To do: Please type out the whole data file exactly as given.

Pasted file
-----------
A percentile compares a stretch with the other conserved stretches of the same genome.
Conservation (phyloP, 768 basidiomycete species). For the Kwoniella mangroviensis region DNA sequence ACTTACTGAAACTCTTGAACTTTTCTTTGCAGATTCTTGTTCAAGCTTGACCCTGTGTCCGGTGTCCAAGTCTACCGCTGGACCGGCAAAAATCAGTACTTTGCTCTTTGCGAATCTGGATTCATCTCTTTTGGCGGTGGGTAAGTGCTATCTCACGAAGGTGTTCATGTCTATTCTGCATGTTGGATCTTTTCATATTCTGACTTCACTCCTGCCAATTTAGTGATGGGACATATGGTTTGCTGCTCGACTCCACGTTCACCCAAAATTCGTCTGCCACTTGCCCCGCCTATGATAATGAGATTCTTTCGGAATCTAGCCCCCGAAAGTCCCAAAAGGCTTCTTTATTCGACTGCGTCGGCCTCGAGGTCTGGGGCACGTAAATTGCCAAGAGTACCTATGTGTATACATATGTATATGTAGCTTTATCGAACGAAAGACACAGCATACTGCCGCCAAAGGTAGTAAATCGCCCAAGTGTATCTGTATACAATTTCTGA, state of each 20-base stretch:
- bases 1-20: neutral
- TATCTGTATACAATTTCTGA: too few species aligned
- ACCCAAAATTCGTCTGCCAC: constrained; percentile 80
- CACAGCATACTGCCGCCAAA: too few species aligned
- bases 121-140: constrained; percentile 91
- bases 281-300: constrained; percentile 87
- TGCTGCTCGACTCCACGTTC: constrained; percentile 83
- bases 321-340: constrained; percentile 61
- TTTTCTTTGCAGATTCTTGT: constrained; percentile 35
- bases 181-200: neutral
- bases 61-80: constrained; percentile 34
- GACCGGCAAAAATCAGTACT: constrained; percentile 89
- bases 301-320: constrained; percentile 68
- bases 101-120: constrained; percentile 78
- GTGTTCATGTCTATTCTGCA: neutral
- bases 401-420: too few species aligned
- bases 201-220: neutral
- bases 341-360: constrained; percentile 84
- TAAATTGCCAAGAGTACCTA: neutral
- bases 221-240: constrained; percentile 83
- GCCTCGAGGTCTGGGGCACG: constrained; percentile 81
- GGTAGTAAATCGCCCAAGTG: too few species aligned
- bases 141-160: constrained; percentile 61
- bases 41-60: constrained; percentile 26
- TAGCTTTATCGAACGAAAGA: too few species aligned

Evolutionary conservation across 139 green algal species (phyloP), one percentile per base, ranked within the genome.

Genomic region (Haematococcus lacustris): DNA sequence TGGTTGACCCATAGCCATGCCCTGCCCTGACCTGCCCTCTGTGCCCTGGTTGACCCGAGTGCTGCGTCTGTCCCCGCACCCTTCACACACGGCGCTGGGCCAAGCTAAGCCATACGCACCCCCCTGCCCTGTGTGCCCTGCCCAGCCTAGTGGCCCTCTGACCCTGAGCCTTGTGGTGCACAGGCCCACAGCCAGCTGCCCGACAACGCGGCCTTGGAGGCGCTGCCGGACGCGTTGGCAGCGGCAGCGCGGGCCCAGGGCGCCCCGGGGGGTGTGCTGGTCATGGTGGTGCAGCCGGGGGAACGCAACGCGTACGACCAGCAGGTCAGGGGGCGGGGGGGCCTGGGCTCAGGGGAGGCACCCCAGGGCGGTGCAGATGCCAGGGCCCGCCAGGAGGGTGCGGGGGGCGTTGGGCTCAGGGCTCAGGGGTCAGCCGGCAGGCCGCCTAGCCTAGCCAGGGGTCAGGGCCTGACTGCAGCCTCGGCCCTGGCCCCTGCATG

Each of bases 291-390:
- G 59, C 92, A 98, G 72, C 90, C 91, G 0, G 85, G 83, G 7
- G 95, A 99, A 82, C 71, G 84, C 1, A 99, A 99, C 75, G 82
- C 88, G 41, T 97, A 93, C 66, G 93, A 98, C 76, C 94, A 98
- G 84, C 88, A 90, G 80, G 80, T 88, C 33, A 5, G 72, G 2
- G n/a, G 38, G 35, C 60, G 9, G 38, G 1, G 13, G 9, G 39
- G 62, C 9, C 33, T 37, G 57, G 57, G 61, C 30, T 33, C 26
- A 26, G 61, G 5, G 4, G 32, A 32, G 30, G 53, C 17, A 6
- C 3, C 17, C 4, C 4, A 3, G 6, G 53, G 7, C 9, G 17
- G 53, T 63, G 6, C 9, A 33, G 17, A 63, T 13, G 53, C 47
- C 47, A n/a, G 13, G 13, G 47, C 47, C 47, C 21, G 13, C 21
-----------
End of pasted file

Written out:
A percentile compares a stretch with the other conserved stretches of the same genome.
Conservation (phyloP, 768 basidiomycete species). For the Kwoniella mangroviensis region DNA sequence ACTTACTGAAACTCTTGAACTTTTCTTTGCAGATTCTTGTTCAAGCTTGACCCTGTGTCCGGTGTCCAAGTCTACCGCTGGACCGGCAAAAATCAGTACTTTGCTCTTTGCGAATCTGGATTCATCTCTTTTGGCGGTGGGTAAGTGCTATCTCACGAAGGTGTTCATGTCTATTCTGCATGTTGGATCTTTTCATATTCTGACTTCACTCCTGCCAATTTAGTGATGGGACATATGGTTTGCTGCTCGACTCCACGTTCACCCAAAATTCGTCTGCCACTTGCCCCGCCTATGATAATGAGATTCTTTCGGAATCTAGCCCCCGAAAGTCCCAAAAGGCTTCTTTATTCGACTGCGTCGGCCTCGAGGTCTGGGGCACGTAAATTGCCAAGAGTACCTATGTGTATACATATGTATATGTAGCTTTATCGAACGAAAGACACAGCATACTGCCGCCAAAGGTAGTAAATCGCCCAAGTGTATCTGTATACAATTTCTGA, state of each 20-base stretch:
- bases 1-20: neutral
- TATCTGTATACAATTTCTGA: too few species aligned
- ACCCAAAATTCGTCTGCCAC: constrained; percentile 80
- CACAGCATACTGCCGCCAAA: too few species aligned
- bases 121-140: constrained; percentile 91
- bases 281-300: constrained; percentile 87
- TGCTGCTCGACTCCACGTTC: constrained; percentile 83
- bases 321-340: constrained; percentile 61
- TTTTCTTTGCAGATTCTTGT: constrained; percentile 35
- bases 181-200: neutral
- bases 61-80: constrained; percentile 34
- GACCGGCAAAAATCAGTACT: constrained; percentile 89
- bases 301-320: constrained; percentile 68
- bases 101-120: constrained; percentile 78
- GTGTTCATGTCTATTCTGCA: neutral
- bases 401-420: too few species aligned
- bases 201-220: neutral
- bases 341-360: constrained; percentile 84
- TAAATTGCCAAGAGTACCTA: neutral
- bases 221-240: constrained; percentile 83
- GCCTCGAGGTCTGGGGCACG: constrained; percentile 81
- GGTAGTAAATCGCCCAAGTG: too few species aligned
- bases 141-160: constrained; percentile 61
- bases 41-60: constrained; percentile 26
- TAGCTTTATCGAACGAAAGA: too few species aligned

Evolutionary conservation across 139 green algal species (phyloP), one percentile per base, ranked within the genome.

Genomic region (Haematococcus lacustris): DNA sequence TGGTTGACCCATAGCCATGCCCTGCCCTGACCTGCCCTCTGTGCCCTGGTTGACCCGAGTGCTGCGTCTGTCCCCGCACCCTTCACACACGGCGCTGGGCCAAGCTAAGCCATACGCACCCCCCTGCCCTGTGTGCCCTGCCCAGCCTAGTGGCCCTCTGACCCTGAGCCTTGTGGTGCACAGGCCCACAGCCAGCTGCCCGACAACGCGGCCTTGGAGGCGCTGCCGGACGCGTTGGCAGCGGCAGCGCGGGCCCAGGGCGCCCCGGGGGGTGTGCTGGTCATGGTGGTGCAGCCGGGGGAACGCAACGCGTACGACCAGCAGGTCAGGGGGCGGGGGGGCCTGGGCTCAGGGGAGGCACCCCAGGGCGGTGCAGATGCCAGGGCCCGCCAGGAGGGTGCGGGGGGCGTTGGGCTCAGGGCTCAGGGGTCAGCCGGCAGGCCGCCTAGCCTAGCCAGGGGTCAGGGCCTGACTGCAGCCTCGGCCCTGGCCCCTGCATG

Each of bases 291-390:
- G 59, C 92, A 98, G 72, C 90, C 91, G 0, G 85, G 83, G 7
- G 95, A 99, A 82, C 71, G 84, C 1, A 99, A 99, C 75, G 82
- C 88, G 41, T 97, A 93, C 66, G 93, A 98, C 76, C 94, A 98
- G 84, C 88, A 90, G 80, G 80, T 88, C 33, A 5, G 72, G 2
- G n/a, G 38, G 35, C 60, G 9, G 38, G 1, G 13, G 9, G 39
- G 62, C 9, C 33, T 37, G 57, G 57, G 61, C 30, T 33, C 26
- A 26, G 61, G 5, G 4, G 32, A 32, G 30, G 53, C 17, A 6
- C 3, C 17, C 4, C 4, A 3, G 6, G 53, G 7, C 9, G 17
- G 53, T 63, G 6, C 9, A 33, G 17, A 63, T 13, G 53, C 47
- C 47, A n/a, G 13, G 13, G 47, C 47, C 47, C 21, G 13, C 21